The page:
Kristen L. Byrd,  Special to The Catholic Virginian

 

Two decades ago, Nan Colvin was walking the Via Dolorosa, the path believed to be the same one Jesus took on the way to his crucifixion, in Jerusalem with her older brother and sister, who are now deceased. The path includes Stations of the Cross that end inside the Church of the Holy Sepulchre.

Seeing images of Christ’s journey while walking in his very footsteps was a deeply impactful and spiritual experience for Colvin. Since then, she has visited other outdoor Stations of the Cross and has dreamed of building one at her own parish, St. Theresa, Farmville, where she is head of the landscape committee. Nearly 82 years old, she decided it was now or never to bring her vision to life.

“I don’t think any Christian can go to Israel and not be in awe of walking where Jesus walked,” Colvin said. “It changed my entire outlook on reading the Scriptures and ‘being present.’”

In early 2018, Colvin approached Father Stefan Migac, St. Theresa pastor, with her idea. He immediately supported the project, as did the parish. Colvin meticulously designed the Stations of the Cross over several months and personally chose nearly every element, from artwork to slate chips, even traveling to different states to find the right material. For her, it was a labor of love, but it was far from a solo project.

Dozens of parishioners dug ditches, hauled stones, spread soil, put up fences, planted flowers and performed a multitude of other tasks to help bring the project to fruition.

Stations of the Cross line a 300-foot path that begins at the entrance of St. Theresa Church, Farmville, and winds to the back of the parish property. Parishioners volunteered to do the landscaping.

The 300-foot path begins at the front entrance of the church and winds to the back of the property, with slate stepping stones proclaiming “The Way of the Cross” guiding visitors. Four benches, made by scouts from the St. Theresa-sponsored troop as an Eagle Scout project, will be included along the path later this summer. Each 12-by-14 inch station features an artistic representation of Jesus’ journey and includes the number and a description of the events. The stations are on bronze plaques and are mounted on wooden crèches handmade by parishioner Mark French.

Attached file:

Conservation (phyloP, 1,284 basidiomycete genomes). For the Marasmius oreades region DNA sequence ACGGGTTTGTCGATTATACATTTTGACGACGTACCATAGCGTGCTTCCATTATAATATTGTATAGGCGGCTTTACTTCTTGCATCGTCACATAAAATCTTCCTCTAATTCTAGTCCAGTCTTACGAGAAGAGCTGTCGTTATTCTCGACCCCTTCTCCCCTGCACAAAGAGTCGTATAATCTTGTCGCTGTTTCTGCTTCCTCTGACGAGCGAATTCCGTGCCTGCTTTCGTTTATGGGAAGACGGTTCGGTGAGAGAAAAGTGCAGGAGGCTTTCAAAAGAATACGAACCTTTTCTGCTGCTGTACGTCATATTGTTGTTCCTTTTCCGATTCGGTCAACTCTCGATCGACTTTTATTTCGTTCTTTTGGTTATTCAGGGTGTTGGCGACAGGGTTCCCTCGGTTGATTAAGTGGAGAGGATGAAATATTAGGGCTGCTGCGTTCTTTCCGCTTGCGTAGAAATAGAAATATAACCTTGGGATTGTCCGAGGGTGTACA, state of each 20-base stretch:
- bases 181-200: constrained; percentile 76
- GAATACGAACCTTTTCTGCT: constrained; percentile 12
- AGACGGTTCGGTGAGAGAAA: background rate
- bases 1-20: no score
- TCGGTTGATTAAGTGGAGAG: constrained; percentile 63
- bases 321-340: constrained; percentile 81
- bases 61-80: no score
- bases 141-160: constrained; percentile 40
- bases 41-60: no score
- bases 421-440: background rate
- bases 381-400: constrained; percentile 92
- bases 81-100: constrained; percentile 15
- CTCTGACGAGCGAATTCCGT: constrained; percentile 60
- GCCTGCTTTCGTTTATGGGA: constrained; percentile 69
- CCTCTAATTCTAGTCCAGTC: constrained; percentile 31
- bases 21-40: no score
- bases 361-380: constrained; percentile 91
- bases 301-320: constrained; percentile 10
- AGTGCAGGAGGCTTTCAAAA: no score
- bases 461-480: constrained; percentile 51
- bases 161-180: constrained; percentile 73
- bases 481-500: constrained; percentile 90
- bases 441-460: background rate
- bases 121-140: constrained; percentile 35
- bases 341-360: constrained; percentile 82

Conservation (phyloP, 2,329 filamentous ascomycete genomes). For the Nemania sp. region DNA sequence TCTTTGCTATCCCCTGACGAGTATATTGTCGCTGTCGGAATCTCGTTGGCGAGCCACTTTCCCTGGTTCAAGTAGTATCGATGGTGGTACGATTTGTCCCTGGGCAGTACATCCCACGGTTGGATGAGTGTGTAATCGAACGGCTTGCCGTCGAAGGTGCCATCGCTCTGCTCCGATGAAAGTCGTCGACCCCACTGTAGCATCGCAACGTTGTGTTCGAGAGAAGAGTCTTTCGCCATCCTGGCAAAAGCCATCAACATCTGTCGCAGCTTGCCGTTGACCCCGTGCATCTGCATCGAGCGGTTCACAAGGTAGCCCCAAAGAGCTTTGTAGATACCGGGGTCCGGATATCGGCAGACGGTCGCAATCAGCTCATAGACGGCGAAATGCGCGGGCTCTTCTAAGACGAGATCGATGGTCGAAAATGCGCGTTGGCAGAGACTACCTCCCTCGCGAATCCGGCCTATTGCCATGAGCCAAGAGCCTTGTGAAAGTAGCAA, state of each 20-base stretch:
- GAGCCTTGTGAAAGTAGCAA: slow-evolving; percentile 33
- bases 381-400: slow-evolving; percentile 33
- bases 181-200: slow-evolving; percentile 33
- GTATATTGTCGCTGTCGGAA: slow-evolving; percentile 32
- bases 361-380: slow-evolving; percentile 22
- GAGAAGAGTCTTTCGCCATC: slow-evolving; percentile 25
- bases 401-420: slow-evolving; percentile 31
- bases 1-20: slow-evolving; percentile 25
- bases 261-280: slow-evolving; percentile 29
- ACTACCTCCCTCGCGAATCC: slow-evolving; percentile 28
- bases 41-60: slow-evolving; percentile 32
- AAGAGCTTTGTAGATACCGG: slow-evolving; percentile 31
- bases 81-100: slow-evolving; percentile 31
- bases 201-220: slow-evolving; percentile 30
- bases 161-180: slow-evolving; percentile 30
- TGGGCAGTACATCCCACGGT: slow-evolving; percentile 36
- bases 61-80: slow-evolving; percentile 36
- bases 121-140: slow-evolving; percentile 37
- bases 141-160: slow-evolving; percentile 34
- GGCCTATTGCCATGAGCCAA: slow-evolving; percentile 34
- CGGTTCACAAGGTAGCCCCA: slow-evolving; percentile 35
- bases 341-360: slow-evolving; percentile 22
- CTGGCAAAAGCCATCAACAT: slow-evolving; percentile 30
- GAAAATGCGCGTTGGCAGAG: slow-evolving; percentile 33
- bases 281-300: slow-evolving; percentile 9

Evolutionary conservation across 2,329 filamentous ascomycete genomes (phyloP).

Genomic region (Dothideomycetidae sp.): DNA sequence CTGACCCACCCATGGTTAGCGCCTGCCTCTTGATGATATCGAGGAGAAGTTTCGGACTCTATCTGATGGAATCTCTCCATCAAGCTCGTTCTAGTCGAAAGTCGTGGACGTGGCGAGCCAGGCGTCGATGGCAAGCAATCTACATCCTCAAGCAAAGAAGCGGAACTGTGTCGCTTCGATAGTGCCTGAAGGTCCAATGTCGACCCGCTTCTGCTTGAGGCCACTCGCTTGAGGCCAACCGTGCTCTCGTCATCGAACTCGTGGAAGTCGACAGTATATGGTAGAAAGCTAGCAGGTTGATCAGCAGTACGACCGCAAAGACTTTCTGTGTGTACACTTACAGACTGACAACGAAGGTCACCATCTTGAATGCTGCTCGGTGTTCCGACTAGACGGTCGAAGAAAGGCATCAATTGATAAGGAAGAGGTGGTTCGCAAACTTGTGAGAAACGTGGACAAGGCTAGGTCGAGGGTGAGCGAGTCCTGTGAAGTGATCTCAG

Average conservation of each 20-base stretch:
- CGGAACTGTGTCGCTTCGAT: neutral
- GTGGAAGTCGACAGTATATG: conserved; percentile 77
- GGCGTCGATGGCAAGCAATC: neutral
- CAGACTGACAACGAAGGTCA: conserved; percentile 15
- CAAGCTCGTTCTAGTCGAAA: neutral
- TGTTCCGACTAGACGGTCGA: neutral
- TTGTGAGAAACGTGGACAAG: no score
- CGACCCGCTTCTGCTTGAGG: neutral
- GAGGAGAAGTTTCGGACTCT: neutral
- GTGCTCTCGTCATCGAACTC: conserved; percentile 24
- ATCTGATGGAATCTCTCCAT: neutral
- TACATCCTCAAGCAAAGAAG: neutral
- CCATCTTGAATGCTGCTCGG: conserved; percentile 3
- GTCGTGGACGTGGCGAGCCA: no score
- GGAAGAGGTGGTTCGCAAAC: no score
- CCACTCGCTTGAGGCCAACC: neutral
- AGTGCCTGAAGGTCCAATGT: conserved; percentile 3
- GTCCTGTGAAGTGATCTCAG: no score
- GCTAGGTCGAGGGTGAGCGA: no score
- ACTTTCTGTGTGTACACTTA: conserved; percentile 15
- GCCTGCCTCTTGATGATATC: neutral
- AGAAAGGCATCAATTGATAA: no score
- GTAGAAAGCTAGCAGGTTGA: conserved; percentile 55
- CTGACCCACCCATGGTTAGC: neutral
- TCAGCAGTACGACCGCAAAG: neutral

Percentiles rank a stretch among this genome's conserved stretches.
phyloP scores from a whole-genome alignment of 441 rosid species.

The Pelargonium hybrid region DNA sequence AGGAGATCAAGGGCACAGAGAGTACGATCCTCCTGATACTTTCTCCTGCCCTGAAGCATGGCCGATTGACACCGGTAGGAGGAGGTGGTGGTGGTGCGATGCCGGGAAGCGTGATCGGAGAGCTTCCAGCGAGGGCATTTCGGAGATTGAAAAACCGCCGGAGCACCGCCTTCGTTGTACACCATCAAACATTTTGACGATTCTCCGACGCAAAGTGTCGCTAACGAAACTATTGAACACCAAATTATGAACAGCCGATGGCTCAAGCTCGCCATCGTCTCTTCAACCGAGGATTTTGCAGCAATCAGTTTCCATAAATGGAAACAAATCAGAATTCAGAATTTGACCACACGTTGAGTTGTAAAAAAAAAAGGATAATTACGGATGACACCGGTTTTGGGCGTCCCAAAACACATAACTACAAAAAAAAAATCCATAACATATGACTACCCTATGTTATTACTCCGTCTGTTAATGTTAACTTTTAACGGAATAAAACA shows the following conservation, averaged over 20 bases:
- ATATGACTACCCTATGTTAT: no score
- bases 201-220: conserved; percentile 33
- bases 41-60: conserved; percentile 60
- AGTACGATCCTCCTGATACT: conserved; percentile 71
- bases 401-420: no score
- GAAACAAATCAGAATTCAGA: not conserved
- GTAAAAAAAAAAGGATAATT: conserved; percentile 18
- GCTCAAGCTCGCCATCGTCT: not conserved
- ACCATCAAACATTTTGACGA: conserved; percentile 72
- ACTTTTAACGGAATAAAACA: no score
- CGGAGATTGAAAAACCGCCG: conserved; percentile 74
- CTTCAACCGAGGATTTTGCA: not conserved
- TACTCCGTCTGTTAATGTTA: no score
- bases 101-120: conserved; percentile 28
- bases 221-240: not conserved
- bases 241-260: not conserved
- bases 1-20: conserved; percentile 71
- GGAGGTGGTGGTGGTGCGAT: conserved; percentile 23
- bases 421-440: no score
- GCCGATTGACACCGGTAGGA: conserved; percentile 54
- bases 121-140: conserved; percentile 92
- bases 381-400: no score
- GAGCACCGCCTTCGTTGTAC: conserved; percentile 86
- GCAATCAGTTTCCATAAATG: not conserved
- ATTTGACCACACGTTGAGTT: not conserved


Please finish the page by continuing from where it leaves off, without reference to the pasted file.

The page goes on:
Mark French, a parishioner at St. Theresa, made the wooden crèches for each of the bronze plaque stations.

Like Colvin, French has also been a member of St. Theresa for more than 30 years and has visited outdoor Stations of the Cross in Stations of the Cross line a 300-foot path that begins at the entrance of St. Theresa Church, Farmville, and winds to the back of the parish property. Parishioners volunteered to do the landscaping. other countries. He was eager to volunteer for this project.

“I really feel that the stations help to keep me centered and hold fast to the root of our faith: the life, death and resurrection of our Lord Jesus Christ,” he said. “Being involved in this has rewarded me personally far more than the effort that I put into the construction. I have built and constructed many large and small things, but none as great and rewarding as these Stations of the Cross.”

Retired USDA conservationist Dennis Jones utilized his expertise in soil and water to build the stations’ drainage system. Sole parish employee Carol Beattie made phone calls, paid bills and kept records throughout the construction. Other parishioners donated fences, plants, landscaping equipment and time.

On Sunday, June 9, the Stations of the Cross were blessed during an outdoor ceremony, despite the rain.

“It was a great idea and it looks amazing now,” Father Migac said. “I hope that the stations will invite parishioners of all ages to meditate on the great love that Christ has for us which is shown to us on the cross.”

It took about 18 months between design and execution for the decades-long dream to come true. While it started with Colvin, she said it would not have been possible without the support of the entire parish community.

“We had the prayers and encouragement of many and direct help from about 30,” Colvin said. “For me, this was one of the best and most amazing things about the project. To learn of the generosity, talents, knowledge and willingness to give with a smile of so many of the parishioners allowed me to see God working in the people and in the Church.”